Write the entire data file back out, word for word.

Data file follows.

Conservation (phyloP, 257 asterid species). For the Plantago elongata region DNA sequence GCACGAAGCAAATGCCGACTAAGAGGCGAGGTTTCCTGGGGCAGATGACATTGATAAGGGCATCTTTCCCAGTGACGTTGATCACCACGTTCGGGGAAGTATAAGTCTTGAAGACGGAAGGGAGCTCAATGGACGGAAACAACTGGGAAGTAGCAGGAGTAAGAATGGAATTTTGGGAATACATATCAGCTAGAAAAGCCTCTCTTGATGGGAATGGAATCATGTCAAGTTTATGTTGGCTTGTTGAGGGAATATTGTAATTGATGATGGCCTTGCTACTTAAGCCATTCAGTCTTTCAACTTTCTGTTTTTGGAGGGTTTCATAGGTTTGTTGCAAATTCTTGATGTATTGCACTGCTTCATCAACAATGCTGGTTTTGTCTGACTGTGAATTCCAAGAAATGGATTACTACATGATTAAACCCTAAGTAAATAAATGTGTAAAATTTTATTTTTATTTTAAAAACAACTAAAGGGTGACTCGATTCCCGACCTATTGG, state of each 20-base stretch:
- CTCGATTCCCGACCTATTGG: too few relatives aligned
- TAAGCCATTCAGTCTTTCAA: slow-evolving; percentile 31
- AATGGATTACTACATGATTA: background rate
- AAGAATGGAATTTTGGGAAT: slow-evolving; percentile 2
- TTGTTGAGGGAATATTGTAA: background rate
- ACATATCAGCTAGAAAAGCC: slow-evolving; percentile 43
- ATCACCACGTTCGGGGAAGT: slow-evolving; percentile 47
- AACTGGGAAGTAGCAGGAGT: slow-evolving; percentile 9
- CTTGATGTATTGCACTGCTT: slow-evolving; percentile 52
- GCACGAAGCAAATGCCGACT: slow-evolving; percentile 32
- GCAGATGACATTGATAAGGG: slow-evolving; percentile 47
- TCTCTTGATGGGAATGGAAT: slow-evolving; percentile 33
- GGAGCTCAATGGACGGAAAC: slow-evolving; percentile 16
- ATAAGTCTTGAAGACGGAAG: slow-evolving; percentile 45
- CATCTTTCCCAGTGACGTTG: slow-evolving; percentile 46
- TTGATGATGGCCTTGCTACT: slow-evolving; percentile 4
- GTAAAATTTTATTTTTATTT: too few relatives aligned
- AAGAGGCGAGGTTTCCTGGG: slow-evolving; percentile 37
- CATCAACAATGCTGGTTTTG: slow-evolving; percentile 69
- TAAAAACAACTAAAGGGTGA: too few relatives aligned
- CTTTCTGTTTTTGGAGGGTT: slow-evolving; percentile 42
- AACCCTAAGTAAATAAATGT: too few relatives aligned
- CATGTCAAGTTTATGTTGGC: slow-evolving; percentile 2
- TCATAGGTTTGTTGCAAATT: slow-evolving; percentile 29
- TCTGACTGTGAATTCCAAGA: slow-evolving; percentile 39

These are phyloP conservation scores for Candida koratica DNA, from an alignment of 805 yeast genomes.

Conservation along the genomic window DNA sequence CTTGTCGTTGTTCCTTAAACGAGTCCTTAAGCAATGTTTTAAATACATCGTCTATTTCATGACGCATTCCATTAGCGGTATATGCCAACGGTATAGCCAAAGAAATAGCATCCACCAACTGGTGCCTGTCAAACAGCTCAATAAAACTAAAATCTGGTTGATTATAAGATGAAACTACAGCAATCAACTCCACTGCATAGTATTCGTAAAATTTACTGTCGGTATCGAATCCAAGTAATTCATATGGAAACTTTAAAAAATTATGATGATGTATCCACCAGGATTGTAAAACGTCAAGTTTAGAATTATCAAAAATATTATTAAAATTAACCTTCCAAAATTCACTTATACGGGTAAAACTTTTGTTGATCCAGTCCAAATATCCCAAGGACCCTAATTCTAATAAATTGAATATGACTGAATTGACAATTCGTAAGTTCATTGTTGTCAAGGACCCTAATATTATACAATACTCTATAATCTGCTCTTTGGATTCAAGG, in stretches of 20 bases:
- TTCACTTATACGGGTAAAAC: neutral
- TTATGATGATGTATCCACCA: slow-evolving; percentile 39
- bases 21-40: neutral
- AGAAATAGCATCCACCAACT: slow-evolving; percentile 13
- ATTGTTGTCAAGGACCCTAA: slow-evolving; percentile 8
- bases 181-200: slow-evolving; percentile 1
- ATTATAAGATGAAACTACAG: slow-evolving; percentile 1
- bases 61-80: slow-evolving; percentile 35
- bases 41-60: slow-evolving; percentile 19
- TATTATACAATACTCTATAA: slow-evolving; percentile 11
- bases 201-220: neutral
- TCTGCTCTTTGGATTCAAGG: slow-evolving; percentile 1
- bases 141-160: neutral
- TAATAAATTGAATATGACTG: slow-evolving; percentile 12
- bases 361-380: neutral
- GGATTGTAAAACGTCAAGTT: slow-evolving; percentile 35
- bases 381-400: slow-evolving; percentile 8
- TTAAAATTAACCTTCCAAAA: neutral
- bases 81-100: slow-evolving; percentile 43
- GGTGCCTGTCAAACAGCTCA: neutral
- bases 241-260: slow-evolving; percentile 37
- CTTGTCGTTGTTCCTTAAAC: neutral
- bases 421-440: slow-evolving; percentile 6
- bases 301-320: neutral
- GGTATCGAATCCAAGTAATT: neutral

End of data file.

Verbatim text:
Conservation (phyloP, 257 asterid species). For the Plantago elongata region DNA sequence GCACGAAGCAAATGCCGACTAAGAGGCGAGGTTTCCTGGGGCAGATGACATTGATAAGGGCATCTTTCCCAGTGACGTTGATCACCACGTTCGGGGAAGTATAAGTCTTGAAGACGGAAGGGAGCTCAATGGACGGAAACAACTGGGAAGTAGCAGGAGTAAGAATGGAATTTTGGGAATACATATCAGCTAGAAAAGCCTCTCTTGATGGGAATGGAATCATGTCAAGTTTATGTTGGCTTGTTGAGGGAATATTGTAATTGATGATGGCCTTGCTACTTAAGCCATTCAGTCTTTCAACTTTCTGTTTTTGGAGGGTTTCATAGGTTTGTTGCAAATTCTTGATGTATTGCACTGCTTCATCAACAATGCTGGTTTTGTCTGACTGTGAATTCCAAGAAATGGATTACTACATGATTAAACCCTAAGTAAATAAATGTGTAAAATTTTATTTTTATTTTAAAAACAACTAAAGGGTGACTCGATTCCCGACCTATTGG, state of each 20-base stretch:
- CTCGATTCCCGACCTATTGG: too few relatives aligned
- TAAGCCATTCAGTCTTTCAA: slow-evolving; percentile 31
- AATGGATTACTACATGATTA: background rate
- AAGAATGGAATTTTGGGAAT: slow-evolving; percentile 2
- TTGTTGAGGGAATATTGTAA: background rate
- ACATATCAGCTAGAAAAGCC: slow-evolving; percentile 43
- ATCACCACGTTCGGGGAAGT: slow-evolving; percentile 47
- AACTGGGAAGTAGCAGGAGT: slow-evolving; percentile 9
- CTTGATGTATTGCACTGCTT: slow-evolving; percentile 52
- GCACGAAGCAAATGCCGACT: slow-evolving; percentile 32
- GCAGATGACATTGATAAGGG: slow-evolving; percentile 47
- TCTCTTGATGGGAATGGAAT: slow-evolving; percentile 33
- GGAGCTCAATGGACGGAAAC: slow-evolving; percentile 16
- ATAAGTCTTGAAGACGGAAG: slow-evolving; percentile 45
- CATCTTTCCCAGTGACGTTG: slow-evolving; percentile 46
- TTGATGATGGCCTTGCTACT: slow-evolving; percentile 4
- GTAAAATTTTATTTTTATTT: too few relatives aligned
- AAGAGGCGAGGTTTCCTGGG: slow-evolving; percentile 37
- CATCAACAATGCTGGTTTTG: slow-evolving; percentile 69
- TAAAAACAACTAAAGGGTGA: too few relatives aligned
- CTTTCTGTTTTTGGAGGGTT: slow-evolving; percentile 42
- AACCCTAAGTAAATAAATGT: too few relatives aligned
- CATGTCAAGTTTATGTTGGC: slow-evolving; percentile 2
- TCATAGGTTTGTTGCAAATT: slow-evolving; percentile 29
- TCTGACTGTGAATTCCAAGA: slow-evolving; percentile 39

These are phyloP conservation scores for Candida koratica DNA, from an alignment of 805 yeast genomes.

Conservation along the genomic window DNA sequence CTTGTCGTTGTTCCTTAAACGAGTCCTTAAGCAATGTTTTAAATACATCGTCTATTTCATGACGCATTCCATTAGCGGTATATGCCAACGGTATAGCCAAAGAAATAGCATCCACCAACTGGTGCCTGTCAAACAGCTCAATAAAACTAAAATCTGGTTGATTATAAGATGAAACTACAGCAATCAACTCCACTGCATAGTATTCGTAAAATTTACTGTCGGTATCGAATCCAAGTAATTCATATGGAAACTTTAAAAAATTATGATGATGTATCCACCAGGATTGTAAAACGTCAAGTTTAGAATTATCAAAAATATTATTAAAATTAACCTTCCAAAATTCACTTATACGGGTAAAACTTTTGTTGATCCAGTCCAAATATCCCAAGGACCCTAATTCTAATAAATTGAATATGACTGAATTGACAATTCGTAAGTTCATTGTTGTCAAGGACCCTAATATTATACAATACTCTATAATCTGCTCTTTGGATTCAAGG, in stretches of 20 bases:
- TTCACTTATACGGGTAAAAC: neutral
- TTATGATGATGTATCCACCA: slow-evolving; percentile 39
- bases 21-40: neutral
- AGAAATAGCATCCACCAACT: slow-evolving; percentile 13
- ATTGTTGTCAAGGACCCTAA: slow-evolving; percentile 8
- bases 181-200: slow-evolving; percentile 1
- ATTATAAGATGAAACTACAG: slow-evolving; percentile 1
- bases 61-80: slow-evolving; percentile 35
- bases 41-60: slow-evolving; percentile 19
- TATTATACAATACTCTATAA: slow-evolving; percentile 11
- bases 201-220: neutral
- TCTGCTCTTTGGATTCAAGG: slow-evolving; percentile 1
- bases 141-160: neutral
- TAATAAATTGAATATGACTG: slow-evolving; percentile 12
- bases 361-380: neutral
- GGATTGTAAAACGTCAAGTT: slow-evolving; percentile 35
- bases 381-400: slow-evolving; percentile 8
- TTAAAATTAACCTTCCAAAA: neutral
- bases 81-100: slow-evolving; percentile 43
- GGTGCCTGTCAAACAGCTCA: neutral
- bases 241-260: slow-evolving; percentile 37
- CTTGTCGTTGTTCCTTAAAC: neutral
- bases 421-440: slow-evolving; percentile 6
- bases 301-320: neutral
- GGTATCGAATCCAAGTAATT: neutral